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15 Minutes


Confusion and Unease. That's what I would say is going on now out here in EMS land.


Listen up:


First the government told us we had to wear N95 masks when faced with a potential COVID patient. Then we were told a simple face mask was fine. The CDC then issued more revised guidelines that defined risk, saying as long as you did not have "prolonged contact" with a patient without wearing a mask, you were okay. 


Interim U.S. Guidance for Risk Assessment and Public Health Management of Healthcare Personnel with Potential Exposure in a Healthcare Setting to Patients with Coronavirus Disease (COVID-19)


Now a hospital in our area has defined prolonged contact as 15 minutes. They are saying, if you are without a mask for the first fifteen minutes, it doesn't count as an exposure.


Read this for yourself:


Once on the scene, and as soon as possible, a patient with suspected infection as per the most current CDC recommendations and guidelines should be provided with an isolation (surgical) type mask to wear. Responders should likewise don an isolation mask. If an isolation mask is worn by EMS providers within 15 minutes of initial contact, they will not be considered as having been exposed even with contact to a patient who has tested positive.


Where does that 15 minutes come from? What science is that based on? Are they saying it takes 15 minutes of exposure for someone to get COVID? We can get coughed on and respiratory dropletted upon for up to 15 minutes and we will be okay?  Come on.


We have also heard that at several services, even if you are exposed, you should keep working until you are symptomatic, even though it is known you can spread the disease on to others before you yourself show symptoms.


Many people are angry about this relaxing of restrictions because the relaxing seems more linked to the supplies and the need to keep a sufficient health force working than true safety.


Add that to our understandable paranoid belief that EMS worker safety might not be the top concern with higher ups and throw that against the onslaught of news describing the terrors of COVID, "the perfect killing machine," and people are rattled.


Here is what I believe:


Most Americans (70-80%) are going to get COVID eventually. (This includes many who have or have had it or will get it and not know.)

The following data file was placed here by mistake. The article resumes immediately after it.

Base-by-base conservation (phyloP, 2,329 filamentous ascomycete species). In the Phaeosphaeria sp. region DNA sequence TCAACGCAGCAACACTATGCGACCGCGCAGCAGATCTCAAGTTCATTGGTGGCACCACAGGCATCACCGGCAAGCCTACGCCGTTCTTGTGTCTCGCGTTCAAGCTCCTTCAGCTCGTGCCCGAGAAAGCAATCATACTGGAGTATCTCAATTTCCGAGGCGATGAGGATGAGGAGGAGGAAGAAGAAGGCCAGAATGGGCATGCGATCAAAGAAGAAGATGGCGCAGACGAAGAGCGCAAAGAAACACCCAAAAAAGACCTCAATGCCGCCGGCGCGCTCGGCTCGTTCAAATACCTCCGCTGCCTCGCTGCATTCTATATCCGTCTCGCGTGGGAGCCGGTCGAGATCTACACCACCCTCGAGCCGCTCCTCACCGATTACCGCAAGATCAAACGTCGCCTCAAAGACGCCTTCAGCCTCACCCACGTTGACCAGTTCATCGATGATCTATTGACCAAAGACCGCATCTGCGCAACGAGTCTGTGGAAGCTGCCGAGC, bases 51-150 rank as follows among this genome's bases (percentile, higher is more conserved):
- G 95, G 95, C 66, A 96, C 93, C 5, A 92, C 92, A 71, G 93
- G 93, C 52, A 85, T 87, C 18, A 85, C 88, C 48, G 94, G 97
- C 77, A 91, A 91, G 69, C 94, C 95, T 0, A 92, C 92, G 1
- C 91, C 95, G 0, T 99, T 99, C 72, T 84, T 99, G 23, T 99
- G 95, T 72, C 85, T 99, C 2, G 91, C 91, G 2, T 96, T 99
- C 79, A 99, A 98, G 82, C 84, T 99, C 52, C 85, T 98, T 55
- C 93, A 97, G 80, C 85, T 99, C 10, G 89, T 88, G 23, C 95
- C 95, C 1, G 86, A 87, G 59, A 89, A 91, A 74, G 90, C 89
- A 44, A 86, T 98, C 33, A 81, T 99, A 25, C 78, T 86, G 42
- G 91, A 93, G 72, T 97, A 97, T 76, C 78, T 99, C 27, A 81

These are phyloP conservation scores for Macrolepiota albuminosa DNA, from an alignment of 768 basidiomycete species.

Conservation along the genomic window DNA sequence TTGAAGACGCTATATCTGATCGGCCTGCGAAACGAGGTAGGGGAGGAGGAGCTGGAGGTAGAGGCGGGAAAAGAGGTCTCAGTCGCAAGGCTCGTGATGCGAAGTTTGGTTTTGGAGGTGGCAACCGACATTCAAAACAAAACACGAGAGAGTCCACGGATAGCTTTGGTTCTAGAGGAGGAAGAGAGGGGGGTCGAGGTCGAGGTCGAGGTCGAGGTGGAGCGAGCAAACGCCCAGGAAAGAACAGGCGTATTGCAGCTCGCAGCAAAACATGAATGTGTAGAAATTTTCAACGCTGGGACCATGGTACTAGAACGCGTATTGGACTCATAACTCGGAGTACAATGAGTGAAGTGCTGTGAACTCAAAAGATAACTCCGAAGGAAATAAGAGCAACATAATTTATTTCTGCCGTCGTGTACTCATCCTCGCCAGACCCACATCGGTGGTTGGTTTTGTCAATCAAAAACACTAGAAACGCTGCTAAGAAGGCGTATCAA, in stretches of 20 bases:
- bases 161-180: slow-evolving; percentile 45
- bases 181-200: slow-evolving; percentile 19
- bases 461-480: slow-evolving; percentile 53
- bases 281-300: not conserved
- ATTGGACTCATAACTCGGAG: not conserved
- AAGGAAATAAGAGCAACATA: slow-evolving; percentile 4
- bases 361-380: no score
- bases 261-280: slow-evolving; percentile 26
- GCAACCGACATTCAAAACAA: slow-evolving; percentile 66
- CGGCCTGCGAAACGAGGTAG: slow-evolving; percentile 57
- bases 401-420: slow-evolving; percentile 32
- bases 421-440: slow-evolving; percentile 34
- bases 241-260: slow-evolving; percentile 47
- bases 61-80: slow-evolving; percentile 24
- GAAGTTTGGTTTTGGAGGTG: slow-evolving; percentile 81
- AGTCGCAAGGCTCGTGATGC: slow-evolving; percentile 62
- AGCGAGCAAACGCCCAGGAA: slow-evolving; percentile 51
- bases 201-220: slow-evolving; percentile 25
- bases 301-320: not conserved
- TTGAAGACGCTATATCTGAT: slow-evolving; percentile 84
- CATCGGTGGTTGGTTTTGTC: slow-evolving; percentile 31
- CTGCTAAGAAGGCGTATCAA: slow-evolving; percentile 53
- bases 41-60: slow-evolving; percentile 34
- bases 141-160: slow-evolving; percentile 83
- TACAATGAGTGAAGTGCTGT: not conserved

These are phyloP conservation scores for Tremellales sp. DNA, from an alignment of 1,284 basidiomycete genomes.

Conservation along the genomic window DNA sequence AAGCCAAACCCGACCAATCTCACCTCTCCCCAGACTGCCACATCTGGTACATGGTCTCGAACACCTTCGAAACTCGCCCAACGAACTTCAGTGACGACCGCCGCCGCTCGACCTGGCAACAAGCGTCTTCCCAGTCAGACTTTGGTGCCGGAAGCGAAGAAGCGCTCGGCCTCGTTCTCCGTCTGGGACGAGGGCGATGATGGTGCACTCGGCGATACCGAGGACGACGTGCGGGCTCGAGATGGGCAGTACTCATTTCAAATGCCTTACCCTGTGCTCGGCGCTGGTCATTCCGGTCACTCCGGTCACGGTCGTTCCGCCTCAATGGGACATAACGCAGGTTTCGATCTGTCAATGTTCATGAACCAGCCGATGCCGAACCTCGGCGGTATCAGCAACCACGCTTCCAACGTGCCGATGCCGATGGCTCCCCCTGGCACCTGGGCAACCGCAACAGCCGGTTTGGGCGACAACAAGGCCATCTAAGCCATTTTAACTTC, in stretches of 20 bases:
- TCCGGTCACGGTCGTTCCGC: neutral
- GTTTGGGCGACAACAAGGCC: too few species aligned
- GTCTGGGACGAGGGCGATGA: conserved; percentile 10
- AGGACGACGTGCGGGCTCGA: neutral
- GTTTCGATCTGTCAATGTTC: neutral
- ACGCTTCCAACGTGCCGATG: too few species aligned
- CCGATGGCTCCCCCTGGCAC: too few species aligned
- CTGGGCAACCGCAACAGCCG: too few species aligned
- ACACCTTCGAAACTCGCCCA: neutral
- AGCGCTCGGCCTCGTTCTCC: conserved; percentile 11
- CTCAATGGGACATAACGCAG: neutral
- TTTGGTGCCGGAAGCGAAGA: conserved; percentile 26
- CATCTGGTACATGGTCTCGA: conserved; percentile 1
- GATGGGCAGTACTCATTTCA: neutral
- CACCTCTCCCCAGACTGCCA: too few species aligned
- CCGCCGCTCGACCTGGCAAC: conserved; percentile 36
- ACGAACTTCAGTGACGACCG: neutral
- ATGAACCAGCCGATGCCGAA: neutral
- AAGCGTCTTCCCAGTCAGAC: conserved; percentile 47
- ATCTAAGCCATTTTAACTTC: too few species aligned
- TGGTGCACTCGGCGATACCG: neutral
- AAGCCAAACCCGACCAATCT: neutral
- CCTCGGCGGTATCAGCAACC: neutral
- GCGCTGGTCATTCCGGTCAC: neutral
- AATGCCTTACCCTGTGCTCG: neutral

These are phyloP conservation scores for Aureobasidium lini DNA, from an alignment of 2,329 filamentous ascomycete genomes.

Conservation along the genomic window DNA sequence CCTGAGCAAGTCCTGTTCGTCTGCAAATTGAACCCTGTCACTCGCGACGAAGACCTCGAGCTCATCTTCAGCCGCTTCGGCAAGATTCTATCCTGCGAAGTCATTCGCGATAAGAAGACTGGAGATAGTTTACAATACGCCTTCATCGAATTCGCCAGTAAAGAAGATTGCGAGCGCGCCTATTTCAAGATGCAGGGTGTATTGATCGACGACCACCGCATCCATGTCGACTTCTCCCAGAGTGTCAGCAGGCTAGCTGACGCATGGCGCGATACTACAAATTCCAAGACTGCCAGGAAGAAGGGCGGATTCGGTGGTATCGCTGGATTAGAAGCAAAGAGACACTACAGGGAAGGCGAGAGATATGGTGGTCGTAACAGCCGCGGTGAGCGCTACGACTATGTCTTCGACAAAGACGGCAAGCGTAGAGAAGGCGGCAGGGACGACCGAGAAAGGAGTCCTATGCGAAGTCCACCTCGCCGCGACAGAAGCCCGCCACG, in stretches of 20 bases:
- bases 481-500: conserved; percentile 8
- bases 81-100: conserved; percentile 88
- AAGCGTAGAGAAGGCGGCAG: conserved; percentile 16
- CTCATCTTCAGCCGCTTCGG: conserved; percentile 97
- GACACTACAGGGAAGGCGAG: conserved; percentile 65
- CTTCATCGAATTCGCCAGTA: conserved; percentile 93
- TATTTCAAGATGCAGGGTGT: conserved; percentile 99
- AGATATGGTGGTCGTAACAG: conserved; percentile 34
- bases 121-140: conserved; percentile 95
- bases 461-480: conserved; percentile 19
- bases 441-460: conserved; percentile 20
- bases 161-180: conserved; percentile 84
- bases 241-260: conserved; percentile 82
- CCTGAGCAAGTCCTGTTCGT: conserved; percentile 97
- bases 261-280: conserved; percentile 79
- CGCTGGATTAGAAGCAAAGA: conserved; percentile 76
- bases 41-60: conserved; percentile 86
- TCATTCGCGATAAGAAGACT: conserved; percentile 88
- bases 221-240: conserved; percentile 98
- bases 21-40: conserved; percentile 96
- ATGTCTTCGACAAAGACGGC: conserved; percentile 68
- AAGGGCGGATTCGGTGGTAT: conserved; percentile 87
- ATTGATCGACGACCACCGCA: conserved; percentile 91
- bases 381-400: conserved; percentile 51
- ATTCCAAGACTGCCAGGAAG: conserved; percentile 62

The effort at social distancing and closings are geared to flatten the curve (spread the sickness out over time) and keep the health care system from being overwhelmed, enabling it to save more COVID patients as well as other sick patients who will need ICU level care.


These efforts will fall short, but will be better than no effort at all.


We will have a true period where the shit hits the fan. Likely beginning in May.


The ever changing guidance to EMS reflects the need to find a balance between safety and not exhausting the supply of PPE and the supply of EMS responders. If you insist on the proper level of safety, too many of us will have to be self-isolated and there will not be enough PPE to make it through.


We are given a limited supply of PPE and told to only put it on when we encounter someone with a fever and symptoms of respiratory illness and possible contact with a positive patient. Yet we walk into a hospital and everyone is wearing masks, everyone except EMS. You see pictures in the paper of nurses gowned up in space suits to do COVID testing, wearing full body gear that looks nothing like the paper napkin gowns they give us for the most extreme cases, a gown that in my case doesn't even reach my knees. You can see why people feel uneasy.


Many like me are resigned to getting it. I hope that my 15 day January/February illness was COVID, but I fear waking up each morning with a raging fever. I'm 61 and am in good health for the most part. I have read enough to understand most of those dying are old and with comorbidities that I do not have.  I want to work.  I love being a paramedic, and have always been and am still willing to be on the front lines.  Like those I work with, I will take the risk.  Just be honest with us about them.


For many more posts on the COVID epidemic, go to:


Street Watch: Notes of a Paramedic



A Ravine in Winter

There is a picture in the Hartford Courant of Mark Jenkins talking with police officers looking as forlorn as I have ever seen him. They stand next to yellow tape sectioning off an area of woods just off Park Terrace where down a small ravine a man has been found dead. The paper describes the crime scene as a homeless encampment but it is little more than a small clearing with a dirty mattress, a blanket over some branches as a tarpaulin and a hollowed out log. Mark is the leader of the Hartford Harm Reduction Coalition. A former user, who went to rehab himself seventeen times, with the help of friends he found his way, and now has dedicated his life to harm reduction, which he describes as set of principles that recognizes the humanity of users and works to get them help or keep them safe until they are at a place in their lives where they are ready to stop using.